2015 Ford F150: Engineers Create a New Frame

When Pete Reyes, chief engineer for the 2015 Ford F-150, talks about the all-new pickup truck he can't help but smile. That's because he knows what kind of punishment this new truck has endured and how long his team has been working on it.

From the outset of the project, which started the day after the 2009 models were shipped to dealerships, Reyes said, Ford knew this truck was going to have to be something special in order to meet changing buyer needs as well as governmental regulations.

"We knew this would have to be special in order to meet all the targets we wanted to hit. We could have played it safe but we decided to go for it, starting with the frame and working through the entire truck," Reyes said. "Where we've done multimillion-mile testing on F-150 in the past, we knew we'd have to go way beyond that, into Super Duty territory, to prove this new truck was tough."

Ford engineers said they put the new F-150s through thousands of hours and 10 million lab miles of testing to make sure they would be tough enough to survive their likely punishment. Ford also wanted to provide some solace for skeptics who would want to believe that moving to a new alloy material for body panels and bed structure would make the truck weak and vulnerable. "That's just not the case," Reyes said.

During a recent media event in Dearborn, Mich., we found out that Ford has looked at every detail of this new truck. Engineers tried to make the designing and engineering of the parts better and the assembly simpler. They also tried to make the pickup more durable than the one it's replacing. From badging to fasteners to abrasion testing, we saw what Ford did and got a chance to talk to the engineers in charge of those systems. We have to admit that sometimes the level of detail they're working with seems insanely inconsequential, but in talking to the people behind these projects we discovered they are most certainly passionate.                                                       

Our favorite deep-dive station focused on the new fully boxed frame. Although the changes are difficult to see at first glance, they are significant and impressive. We're told they will pay huge dividends once we see the results play out from behind the wheel.

To begin, Ford engineers used much more high-strength, cold-rolled steel in the frame, precisely pinpointing how thick the frame needs to be at any given section or bend point.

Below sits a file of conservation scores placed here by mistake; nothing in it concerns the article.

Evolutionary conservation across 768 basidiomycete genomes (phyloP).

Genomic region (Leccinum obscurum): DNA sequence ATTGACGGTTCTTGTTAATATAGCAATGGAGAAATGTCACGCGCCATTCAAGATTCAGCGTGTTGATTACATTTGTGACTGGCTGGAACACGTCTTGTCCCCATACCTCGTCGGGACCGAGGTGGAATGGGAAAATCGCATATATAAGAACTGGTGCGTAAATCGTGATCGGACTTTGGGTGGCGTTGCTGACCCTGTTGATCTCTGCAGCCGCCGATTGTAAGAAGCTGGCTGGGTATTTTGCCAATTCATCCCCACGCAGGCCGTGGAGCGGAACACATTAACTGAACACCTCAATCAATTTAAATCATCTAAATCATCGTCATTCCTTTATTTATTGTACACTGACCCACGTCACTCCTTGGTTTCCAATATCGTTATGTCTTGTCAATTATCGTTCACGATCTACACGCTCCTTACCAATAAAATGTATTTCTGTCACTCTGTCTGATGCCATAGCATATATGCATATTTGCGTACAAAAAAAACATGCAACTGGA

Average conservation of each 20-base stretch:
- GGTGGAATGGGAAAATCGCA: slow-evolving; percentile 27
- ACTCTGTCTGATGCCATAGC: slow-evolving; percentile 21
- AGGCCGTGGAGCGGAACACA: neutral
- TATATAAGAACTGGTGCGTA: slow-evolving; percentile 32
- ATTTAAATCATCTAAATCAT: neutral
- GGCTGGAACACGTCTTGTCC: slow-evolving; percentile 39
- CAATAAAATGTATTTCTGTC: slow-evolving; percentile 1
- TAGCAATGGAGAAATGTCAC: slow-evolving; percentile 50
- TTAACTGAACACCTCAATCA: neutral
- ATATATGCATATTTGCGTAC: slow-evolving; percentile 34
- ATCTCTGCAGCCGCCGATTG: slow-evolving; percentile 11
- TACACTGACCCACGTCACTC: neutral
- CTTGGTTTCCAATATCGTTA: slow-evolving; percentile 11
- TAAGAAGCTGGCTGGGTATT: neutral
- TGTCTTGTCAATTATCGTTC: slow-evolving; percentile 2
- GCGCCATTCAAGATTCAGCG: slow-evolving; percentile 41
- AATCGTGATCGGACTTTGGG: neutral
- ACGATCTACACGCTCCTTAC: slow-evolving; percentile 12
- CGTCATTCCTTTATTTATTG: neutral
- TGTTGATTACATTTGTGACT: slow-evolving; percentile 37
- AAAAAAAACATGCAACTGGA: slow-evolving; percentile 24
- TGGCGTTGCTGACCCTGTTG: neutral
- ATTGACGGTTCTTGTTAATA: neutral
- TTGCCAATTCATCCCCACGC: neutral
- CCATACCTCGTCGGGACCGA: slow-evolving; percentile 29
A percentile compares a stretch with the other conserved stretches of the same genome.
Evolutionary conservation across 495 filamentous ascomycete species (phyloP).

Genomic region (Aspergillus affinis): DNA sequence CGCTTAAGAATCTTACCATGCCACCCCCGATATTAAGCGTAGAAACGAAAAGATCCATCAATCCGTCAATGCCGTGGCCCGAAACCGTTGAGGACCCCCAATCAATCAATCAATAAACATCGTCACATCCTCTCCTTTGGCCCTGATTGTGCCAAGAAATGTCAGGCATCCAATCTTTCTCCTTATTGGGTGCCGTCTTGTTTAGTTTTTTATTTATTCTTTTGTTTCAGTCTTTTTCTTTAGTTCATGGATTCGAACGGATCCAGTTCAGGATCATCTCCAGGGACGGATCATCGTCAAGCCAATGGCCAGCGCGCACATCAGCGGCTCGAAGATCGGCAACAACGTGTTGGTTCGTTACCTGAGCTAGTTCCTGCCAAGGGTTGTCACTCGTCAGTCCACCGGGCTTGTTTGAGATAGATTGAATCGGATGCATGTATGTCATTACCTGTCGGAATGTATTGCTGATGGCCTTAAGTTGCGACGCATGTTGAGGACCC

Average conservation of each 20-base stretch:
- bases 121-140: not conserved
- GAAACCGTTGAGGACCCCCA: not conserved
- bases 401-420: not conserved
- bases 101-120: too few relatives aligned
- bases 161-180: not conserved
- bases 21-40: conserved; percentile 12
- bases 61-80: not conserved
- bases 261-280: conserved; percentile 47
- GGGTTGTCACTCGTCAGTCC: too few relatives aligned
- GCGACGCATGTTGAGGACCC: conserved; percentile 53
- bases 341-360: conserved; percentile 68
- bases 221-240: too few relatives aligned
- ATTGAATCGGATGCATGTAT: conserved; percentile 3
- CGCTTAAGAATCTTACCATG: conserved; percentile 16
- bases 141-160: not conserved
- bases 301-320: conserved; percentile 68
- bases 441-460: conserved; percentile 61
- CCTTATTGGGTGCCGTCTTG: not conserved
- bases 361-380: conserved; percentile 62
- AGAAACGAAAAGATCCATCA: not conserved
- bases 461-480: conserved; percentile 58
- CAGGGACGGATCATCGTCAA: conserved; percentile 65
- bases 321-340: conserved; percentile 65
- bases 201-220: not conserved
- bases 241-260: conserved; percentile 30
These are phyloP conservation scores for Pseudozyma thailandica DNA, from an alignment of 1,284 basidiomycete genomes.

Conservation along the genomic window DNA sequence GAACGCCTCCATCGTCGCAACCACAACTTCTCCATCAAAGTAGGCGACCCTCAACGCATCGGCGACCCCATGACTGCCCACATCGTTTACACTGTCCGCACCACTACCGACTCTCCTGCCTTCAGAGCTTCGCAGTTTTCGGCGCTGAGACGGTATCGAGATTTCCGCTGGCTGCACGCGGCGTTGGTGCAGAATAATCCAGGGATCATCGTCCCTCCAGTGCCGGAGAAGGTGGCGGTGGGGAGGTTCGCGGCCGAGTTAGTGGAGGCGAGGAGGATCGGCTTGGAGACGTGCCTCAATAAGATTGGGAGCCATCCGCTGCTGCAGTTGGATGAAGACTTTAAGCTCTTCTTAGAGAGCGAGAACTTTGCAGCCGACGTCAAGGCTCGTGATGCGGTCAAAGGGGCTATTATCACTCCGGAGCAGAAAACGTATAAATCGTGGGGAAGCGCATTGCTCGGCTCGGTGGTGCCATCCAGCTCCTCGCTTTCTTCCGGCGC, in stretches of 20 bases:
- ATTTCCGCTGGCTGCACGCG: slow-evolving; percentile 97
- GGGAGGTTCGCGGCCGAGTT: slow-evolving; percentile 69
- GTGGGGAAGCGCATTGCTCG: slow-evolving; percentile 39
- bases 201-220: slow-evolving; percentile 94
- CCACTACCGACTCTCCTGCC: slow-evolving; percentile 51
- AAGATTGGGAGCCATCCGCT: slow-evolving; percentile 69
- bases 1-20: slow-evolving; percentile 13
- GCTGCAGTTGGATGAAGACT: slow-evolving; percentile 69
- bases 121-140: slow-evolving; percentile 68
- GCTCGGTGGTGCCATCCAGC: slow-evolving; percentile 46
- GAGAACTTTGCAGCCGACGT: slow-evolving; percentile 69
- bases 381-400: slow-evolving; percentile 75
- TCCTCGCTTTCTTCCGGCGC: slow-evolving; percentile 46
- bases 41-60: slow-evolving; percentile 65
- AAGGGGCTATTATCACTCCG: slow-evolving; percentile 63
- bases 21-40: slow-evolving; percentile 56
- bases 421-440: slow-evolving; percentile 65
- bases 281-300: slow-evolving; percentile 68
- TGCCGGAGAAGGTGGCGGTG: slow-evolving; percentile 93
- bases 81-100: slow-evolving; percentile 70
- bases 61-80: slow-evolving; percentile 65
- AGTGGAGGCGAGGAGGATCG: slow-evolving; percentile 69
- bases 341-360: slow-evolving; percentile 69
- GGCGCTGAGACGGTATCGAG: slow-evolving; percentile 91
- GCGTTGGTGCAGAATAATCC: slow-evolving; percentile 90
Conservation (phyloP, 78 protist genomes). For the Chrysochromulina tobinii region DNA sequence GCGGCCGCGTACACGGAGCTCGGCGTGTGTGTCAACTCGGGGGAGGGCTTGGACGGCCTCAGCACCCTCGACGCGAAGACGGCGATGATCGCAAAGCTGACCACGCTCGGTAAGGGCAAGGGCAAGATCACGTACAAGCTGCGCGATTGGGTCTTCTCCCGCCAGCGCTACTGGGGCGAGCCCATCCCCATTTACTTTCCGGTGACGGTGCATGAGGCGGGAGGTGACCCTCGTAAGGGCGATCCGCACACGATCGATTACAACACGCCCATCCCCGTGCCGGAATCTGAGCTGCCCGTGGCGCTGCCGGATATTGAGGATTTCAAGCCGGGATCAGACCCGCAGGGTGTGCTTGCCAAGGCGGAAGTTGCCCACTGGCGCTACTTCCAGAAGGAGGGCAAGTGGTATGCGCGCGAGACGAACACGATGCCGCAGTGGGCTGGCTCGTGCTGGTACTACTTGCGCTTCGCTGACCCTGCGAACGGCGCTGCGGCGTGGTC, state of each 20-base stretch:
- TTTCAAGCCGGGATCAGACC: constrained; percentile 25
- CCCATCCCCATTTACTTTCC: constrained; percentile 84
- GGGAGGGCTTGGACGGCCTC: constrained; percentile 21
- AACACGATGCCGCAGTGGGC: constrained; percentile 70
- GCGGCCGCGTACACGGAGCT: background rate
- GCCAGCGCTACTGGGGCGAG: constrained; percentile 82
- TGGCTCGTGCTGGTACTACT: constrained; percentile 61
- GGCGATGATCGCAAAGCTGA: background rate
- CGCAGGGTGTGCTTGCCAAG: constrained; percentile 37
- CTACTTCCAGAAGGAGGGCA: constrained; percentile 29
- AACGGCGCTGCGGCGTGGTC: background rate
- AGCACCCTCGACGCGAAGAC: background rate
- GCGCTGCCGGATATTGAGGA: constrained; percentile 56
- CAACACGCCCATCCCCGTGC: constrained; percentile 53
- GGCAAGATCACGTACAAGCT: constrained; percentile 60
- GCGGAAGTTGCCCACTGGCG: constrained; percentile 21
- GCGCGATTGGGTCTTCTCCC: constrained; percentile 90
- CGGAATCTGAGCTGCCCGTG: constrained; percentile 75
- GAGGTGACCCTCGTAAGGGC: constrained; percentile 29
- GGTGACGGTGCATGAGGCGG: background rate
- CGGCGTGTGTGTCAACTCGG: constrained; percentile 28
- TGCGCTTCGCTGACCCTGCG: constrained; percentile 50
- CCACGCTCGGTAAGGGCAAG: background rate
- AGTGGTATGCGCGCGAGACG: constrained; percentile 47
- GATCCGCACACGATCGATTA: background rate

Current-gen F-150s use 23 percent high-strength, 70,000-pounds-per-square-inch steel, while the 2015 model will use almost 80 percent (more similar to three-quarter- and one-ton frame construction than most light-duty pickups). Also, by using supercomputer software to calculate the exact thicknesses and strengths needed, Ford engineers were able to eliminate about 60 pounds from the frame construction alone.

Much of that frame-weight savings is a result of using many different gauge thicknesses all over the frame. The new frame has essentially the same overall shape, with a slightly deeper center section (it was 9 inches tall and is now 10 inches), but the rear and front sections of the frame (both of which are very important because they support the payload bed and powertrains, respectively) are where some more drastic changes occurred.

The rear section of the fully boxed frame is slightly widened and lowered, looking like a 5-inch-square tube foundation, in order to provide a stronger platform for towing. Eight cross-members (one more than the current pickup) use both aluminum and high-strength steel to be stronger and lighter.

The front section of the boxed frame has been modified and slightly widened to provide better support for the new engines and deliver better ride and handling. The newly tuned shocks and springs will help too. The front frame tubes have a corrugated design in the rails in order to allow for more strength and better crush support and energy dispersal. Finally, the "front horns" have been completely fine-tuned incorporating a 12-corner strategy that gives the tube ends more strength and a more predictable reaction in an accident.

The new backbone ladder frame is completely hydroformed and rolled with compression to newly designated thicknesses to make the structure lighter and stronger. As much as people are straining to understand how the body of the new pickup can be made out of aluminum and still be durable, the bigger news could be how well this new frame will improve the ride, capabilities and safety ratings. But we'll have to wait a little longer to report on those details. More to come.

To download the most up-to-date specs for the 2015 Ford F-150, click here.

To read the Ford press release regarding materials usage, click here.

Cars.com photos by Mark Williams

    NEW FRONT HORN                         OLD FRONT HORN





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